That is extremely weak, your (US) reliance on high commodity imports in combination with your inefficient use of your own resources, contributes as much as the good imports to your trade balance. Your chance to provide competive products in future (again) will be destroyed by your approach, without higher prices for (imported) energy you are in a real disadvantage when it comes to technological developement, as this is usually a result of limited resources.
Posted by: Anonymous at January 31, 2013 01:27 AM
Yes, there are many reasons why goods are manufactured elsewhere and sold in the U.S. One of the reason that leads to my recommendations is the effective use of governmental resources in the three nations to create an effective exporting economy. I respect their right to do so. I would ask the leaders of these nations to respect the right of the U.S. to use governmental power to reduce our trade deficit in goods.
Each nation should look to its own interests first. The satisfying aspect of recommending that the U.S. act unilaterally to REDUCEE (not eliminate) our trade deficit is that we can recommend that all nations also act to reduce any trade deficit that they find onerous.
If we agree that balanced trade will spread the benefits of trade among more nations and will act to sustain international trade, that goal alone is sufficient to justify nations acting to reduce their own trade deficit.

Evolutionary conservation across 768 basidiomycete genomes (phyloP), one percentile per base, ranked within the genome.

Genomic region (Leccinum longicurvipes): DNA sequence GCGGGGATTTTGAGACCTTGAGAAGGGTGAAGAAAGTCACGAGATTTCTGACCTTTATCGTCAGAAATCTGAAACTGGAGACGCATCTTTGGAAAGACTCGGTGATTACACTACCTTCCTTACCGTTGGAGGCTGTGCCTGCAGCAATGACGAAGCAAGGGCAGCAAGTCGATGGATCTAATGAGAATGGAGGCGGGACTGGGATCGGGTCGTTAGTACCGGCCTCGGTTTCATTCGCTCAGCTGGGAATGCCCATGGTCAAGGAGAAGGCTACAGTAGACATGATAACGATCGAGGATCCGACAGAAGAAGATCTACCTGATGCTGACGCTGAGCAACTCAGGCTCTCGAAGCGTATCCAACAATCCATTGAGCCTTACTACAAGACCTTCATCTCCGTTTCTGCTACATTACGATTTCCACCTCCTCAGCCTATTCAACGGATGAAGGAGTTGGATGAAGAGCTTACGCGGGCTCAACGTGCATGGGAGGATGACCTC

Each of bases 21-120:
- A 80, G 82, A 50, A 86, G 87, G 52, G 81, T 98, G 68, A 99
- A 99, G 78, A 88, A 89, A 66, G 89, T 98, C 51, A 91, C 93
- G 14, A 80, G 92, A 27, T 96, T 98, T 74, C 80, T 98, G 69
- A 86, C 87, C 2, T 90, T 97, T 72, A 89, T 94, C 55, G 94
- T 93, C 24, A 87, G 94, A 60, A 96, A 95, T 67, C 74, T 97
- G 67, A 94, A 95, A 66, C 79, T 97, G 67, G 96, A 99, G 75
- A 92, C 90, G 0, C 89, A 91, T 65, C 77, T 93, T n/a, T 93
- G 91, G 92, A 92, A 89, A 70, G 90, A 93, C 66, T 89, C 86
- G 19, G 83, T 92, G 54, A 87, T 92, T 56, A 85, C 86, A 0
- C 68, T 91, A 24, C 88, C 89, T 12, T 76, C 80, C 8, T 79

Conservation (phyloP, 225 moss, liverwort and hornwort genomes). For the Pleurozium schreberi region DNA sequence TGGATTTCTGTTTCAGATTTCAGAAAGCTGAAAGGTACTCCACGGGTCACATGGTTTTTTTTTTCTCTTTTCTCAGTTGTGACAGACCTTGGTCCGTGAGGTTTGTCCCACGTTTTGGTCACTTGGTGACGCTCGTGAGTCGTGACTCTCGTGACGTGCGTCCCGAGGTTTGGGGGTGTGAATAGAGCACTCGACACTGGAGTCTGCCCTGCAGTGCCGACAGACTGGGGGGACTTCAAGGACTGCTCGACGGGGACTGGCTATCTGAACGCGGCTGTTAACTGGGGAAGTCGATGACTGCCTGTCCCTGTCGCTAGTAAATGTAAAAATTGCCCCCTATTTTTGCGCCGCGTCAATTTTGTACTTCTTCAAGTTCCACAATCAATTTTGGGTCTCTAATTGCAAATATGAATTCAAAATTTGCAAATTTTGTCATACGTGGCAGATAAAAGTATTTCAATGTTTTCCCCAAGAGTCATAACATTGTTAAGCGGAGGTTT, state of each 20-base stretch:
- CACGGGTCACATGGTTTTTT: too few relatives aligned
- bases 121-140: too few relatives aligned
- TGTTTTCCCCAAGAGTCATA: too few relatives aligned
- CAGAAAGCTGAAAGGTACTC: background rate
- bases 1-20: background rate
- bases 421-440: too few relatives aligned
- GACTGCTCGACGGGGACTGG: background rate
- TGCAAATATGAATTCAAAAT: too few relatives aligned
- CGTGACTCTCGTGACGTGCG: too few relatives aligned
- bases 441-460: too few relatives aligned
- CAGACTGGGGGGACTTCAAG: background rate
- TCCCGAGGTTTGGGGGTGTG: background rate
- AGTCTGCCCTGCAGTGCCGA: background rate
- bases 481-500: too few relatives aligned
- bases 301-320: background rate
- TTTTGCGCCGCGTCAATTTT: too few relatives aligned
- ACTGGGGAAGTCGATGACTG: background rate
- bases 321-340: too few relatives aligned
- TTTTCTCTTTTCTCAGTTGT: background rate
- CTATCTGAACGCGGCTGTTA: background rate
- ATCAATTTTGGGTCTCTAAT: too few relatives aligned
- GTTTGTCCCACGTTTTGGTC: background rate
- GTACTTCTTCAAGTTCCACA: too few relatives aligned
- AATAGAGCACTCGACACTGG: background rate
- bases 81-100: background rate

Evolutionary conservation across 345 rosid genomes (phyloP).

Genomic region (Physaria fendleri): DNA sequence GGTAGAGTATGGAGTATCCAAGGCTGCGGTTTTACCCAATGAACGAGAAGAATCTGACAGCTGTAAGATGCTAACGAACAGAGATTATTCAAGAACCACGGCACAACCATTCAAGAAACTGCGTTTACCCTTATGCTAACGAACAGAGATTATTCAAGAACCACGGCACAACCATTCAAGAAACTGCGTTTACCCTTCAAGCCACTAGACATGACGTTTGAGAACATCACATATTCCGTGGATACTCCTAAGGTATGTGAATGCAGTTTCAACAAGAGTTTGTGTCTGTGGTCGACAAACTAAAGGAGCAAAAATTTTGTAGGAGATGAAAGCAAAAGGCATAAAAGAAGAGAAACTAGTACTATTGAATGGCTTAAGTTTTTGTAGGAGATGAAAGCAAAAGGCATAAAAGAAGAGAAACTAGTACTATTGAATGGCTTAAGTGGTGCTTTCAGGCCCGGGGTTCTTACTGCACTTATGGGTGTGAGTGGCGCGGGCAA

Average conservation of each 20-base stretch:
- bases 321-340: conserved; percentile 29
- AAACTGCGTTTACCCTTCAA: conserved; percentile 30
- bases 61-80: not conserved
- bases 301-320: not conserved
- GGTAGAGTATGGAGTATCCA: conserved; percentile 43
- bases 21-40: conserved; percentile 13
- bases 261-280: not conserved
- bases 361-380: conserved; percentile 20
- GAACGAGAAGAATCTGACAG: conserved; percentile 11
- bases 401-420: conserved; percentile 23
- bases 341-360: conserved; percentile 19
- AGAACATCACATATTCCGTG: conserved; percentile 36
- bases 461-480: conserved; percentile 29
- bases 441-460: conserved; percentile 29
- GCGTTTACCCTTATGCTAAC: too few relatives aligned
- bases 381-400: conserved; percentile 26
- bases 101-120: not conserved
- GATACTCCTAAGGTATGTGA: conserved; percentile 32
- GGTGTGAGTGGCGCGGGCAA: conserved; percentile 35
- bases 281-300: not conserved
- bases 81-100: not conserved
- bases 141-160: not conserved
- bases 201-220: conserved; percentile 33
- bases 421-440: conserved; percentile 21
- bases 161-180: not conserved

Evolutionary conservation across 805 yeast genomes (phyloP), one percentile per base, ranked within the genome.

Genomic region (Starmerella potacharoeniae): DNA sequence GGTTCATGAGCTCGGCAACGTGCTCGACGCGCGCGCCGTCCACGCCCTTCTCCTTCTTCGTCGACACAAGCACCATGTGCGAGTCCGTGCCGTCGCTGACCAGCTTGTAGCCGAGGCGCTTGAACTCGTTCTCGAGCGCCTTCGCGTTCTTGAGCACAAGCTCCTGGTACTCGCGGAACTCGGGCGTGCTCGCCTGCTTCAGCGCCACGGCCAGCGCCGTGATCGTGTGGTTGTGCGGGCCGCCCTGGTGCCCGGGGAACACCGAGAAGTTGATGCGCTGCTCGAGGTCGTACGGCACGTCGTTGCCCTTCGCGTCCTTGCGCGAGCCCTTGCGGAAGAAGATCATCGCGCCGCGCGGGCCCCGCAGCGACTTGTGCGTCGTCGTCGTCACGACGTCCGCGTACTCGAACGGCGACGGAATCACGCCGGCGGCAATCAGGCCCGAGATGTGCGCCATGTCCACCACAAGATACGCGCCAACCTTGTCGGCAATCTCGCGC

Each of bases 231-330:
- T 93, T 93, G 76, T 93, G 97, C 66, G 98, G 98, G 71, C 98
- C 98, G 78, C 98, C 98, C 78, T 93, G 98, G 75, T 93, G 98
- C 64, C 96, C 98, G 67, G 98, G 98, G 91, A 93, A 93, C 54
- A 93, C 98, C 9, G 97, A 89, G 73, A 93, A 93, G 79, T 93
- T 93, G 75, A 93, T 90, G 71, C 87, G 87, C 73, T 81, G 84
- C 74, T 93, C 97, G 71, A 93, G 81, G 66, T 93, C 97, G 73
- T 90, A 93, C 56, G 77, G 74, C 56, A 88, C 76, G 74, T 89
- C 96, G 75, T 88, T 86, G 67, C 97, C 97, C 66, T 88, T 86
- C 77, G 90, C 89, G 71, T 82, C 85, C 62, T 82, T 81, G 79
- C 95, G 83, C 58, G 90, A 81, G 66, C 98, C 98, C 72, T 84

This new goal (Balanced Trade) should displace Free Trade for all nations - for a variety of reasons. If this new goal is accepted, the WTO must be reconstituted.
Posted by: ReformerRay at January 31, 2013 04:33 PM
"Unfortunately we have accumulated long experience of how industries lobby government to erect protectionist legislation that ultimately weakens a nation's international competiteveness."
Correct. That is why we need a new way to establish tariffs, along with a new goal (Balanced Trade). Tariffs have to have a justification (to reduce the trade deficit). Biggest bang for the buck is to limit tariffs to the nations that have the largest numeric surplus with the home country. Since our goal is numeric sum of all trades, tariff rates should be equal among all products. That simplifies life. It also prevents logrolling by legislators. It also enhances competition. Those countries that have a trade balance near zero will escape all tariffs. More competition.
It is possible to construct a tariff system that does not have the deficiencies of the past. Just ask yourself "What is the most efficient way to move trade towards balance?"
Posted by: ReformerRay at January 31, 2013 05:34 PM